POLITICS

What Pete Buttigieg Really Said About Drug Possession

He was right, and the debate moderator was wrong.

New Hampshire Democratic debate moderator Monica Hernandez asked former South Bend, Indiana, Mayor Pete Buttigieg what seemed like a tough question about an allegedly radical stance on drug decriminalization.

Hernandez, an anchor at Manchester-area TV station WMUR, wanted to know how Buttigieg would deal with the drugs fueling the opiate epidemic, which has hit New Hampshire especially hard.

“You have called for the decriminalization of all drugs. Does that include heroin, meth and cocaine, some of the drugs that have contributed to this crisis?” Hernandez asked Buttigieg in the presidential primary debate Friday night.

But Buttigieg denied that that was his position, claiming instead that he would employ criminal prosecution without putting people behind bars.

“No, what I’ve called for is that incarceration should no longer be the response to drug possession,” he said.

Buttigieg was correct. 

His campaign website states that “at the federal level,” Buttigieg would “eliminate incarceration for drug possession, reduce sentences for other drug offenses and apply these reductions retroactively, and legalize marijuana and expunge past convictions.”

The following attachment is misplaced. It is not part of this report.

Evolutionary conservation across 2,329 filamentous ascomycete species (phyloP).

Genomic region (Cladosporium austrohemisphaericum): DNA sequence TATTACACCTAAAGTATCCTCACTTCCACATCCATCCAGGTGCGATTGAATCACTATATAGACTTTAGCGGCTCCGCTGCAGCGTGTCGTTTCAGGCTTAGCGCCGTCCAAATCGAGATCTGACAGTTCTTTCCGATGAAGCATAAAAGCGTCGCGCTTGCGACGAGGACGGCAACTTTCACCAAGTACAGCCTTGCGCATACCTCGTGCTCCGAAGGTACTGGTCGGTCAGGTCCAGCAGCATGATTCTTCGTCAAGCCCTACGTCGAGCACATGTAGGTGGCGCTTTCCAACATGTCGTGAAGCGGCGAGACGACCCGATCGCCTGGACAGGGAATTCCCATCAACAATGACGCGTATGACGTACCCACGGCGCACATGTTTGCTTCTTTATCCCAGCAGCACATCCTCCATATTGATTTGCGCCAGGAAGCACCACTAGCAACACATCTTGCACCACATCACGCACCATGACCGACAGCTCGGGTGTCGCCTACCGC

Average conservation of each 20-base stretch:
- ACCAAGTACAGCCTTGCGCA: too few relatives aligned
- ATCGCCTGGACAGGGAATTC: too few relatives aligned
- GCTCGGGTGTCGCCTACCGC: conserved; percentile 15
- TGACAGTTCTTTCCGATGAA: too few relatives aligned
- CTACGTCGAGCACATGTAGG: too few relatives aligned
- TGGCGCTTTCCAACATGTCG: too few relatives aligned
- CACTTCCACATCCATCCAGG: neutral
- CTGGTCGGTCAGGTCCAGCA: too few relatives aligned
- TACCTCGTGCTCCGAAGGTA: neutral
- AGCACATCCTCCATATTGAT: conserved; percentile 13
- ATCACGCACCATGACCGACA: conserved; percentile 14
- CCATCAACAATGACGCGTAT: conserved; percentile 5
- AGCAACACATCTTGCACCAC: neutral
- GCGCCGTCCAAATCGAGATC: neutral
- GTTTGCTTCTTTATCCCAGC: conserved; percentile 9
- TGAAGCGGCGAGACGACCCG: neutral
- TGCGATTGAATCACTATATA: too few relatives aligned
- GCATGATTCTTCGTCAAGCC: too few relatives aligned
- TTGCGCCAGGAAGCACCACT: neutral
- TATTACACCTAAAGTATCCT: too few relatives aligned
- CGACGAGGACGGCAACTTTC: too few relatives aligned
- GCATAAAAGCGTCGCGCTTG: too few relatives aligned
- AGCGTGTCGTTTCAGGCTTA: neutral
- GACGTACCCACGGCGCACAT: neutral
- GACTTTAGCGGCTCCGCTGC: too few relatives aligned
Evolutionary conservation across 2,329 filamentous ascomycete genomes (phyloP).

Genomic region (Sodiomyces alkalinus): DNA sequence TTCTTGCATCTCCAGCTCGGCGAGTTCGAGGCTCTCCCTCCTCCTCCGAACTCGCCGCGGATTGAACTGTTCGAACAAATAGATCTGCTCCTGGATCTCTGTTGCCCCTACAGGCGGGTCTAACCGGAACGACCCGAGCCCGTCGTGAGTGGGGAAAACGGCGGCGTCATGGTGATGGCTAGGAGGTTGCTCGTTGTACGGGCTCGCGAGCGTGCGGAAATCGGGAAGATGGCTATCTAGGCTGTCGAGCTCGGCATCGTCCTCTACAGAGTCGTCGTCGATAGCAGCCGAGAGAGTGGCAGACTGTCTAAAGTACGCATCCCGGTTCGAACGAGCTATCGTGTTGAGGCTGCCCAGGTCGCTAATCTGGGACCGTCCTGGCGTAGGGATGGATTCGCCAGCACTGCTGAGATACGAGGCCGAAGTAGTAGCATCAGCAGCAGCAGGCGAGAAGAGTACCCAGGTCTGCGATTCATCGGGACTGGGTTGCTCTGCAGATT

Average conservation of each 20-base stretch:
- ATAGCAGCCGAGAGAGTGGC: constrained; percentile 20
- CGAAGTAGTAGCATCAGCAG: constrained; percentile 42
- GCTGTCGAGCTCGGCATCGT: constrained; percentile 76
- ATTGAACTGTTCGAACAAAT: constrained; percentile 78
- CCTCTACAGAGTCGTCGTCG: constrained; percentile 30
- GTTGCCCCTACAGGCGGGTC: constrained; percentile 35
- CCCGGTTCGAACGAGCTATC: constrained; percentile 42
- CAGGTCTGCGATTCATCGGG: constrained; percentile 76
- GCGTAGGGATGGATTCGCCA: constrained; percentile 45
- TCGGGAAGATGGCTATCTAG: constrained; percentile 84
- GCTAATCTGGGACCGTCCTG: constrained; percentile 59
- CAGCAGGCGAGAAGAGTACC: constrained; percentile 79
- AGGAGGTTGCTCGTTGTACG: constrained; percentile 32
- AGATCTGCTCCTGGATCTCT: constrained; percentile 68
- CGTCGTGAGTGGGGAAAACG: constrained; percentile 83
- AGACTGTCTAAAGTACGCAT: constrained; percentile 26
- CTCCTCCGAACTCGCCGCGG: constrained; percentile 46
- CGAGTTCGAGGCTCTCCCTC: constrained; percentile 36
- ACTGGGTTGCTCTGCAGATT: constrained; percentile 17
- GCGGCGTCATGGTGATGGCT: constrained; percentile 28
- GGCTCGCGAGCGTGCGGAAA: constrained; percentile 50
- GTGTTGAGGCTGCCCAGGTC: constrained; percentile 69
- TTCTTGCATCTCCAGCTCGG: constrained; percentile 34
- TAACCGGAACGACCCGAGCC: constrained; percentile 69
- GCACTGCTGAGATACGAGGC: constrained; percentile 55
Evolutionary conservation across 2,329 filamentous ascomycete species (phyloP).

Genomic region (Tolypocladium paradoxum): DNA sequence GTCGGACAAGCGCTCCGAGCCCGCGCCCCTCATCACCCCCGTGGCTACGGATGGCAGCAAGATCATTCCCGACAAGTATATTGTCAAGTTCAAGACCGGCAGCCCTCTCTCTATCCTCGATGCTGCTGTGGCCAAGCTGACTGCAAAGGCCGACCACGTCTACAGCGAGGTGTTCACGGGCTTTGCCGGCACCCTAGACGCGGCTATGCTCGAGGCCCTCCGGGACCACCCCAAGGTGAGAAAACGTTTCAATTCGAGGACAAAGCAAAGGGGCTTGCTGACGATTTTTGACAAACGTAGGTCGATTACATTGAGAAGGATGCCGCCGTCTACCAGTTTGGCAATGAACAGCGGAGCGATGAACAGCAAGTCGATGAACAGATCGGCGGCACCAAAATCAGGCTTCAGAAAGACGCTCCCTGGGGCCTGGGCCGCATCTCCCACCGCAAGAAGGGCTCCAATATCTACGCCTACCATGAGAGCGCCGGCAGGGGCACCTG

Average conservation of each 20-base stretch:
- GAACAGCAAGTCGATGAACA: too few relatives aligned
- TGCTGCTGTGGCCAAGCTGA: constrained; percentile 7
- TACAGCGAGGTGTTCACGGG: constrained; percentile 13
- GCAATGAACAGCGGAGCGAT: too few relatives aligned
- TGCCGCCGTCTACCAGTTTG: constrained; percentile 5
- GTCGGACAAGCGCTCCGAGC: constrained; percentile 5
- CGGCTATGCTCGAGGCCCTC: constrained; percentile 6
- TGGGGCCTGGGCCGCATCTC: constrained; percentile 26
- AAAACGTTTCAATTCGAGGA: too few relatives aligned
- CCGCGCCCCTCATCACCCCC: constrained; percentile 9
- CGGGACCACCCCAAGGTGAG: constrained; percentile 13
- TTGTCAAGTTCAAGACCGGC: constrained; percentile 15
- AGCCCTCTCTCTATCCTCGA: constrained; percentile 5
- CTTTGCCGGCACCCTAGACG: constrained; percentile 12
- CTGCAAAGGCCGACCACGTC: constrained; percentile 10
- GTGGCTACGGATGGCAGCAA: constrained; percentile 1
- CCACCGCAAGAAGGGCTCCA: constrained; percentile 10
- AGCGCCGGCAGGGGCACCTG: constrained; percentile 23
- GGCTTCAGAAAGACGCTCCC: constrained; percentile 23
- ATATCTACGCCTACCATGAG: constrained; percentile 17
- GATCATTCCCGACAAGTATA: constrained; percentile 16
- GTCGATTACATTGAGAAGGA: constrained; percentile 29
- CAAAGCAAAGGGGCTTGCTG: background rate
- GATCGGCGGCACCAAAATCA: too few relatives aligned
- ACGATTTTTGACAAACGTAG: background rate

Hernandez may have been under the impression that Buttigieg supports decriminalization of drugs because a December article in the libertarian news outlet Reason framed his position that way. 

But the article was based on an interview that Buttigieg conducted with the Des Moines Register editorial board in December in which he specifically distinguished between criminalization and incarceration.

“I would not have said even five years ago what I believe now, which is that incarceration should not even be a response to drug possession,” he told the newspaper.

Buttigieg clarified Friday night that he would continue to use incarceration as a federal tool for prosecuting the production and sale of drugs, though not for possession.

There are a number of ways in which Buttigieg could prosecute drug possession as a crime while taking incarceration off the table. He could, for example, make it the exclusive province of drug courts that allow drug users to complete treatment programs in lieu of jail time.

Buttigieg also highlighted the role of pharmaceutical companies, which typically operate within the letter of the law as they exacerbate the opioid crisis.

“Some of this has been driven by companies that were acting irresponsibly with substances that were lawful,” he said, drawing applause from the audience at St. Anselm College in Manchester, New Hampshire. “It’s why in South Bend, we sued those companies to hold them accountable.”

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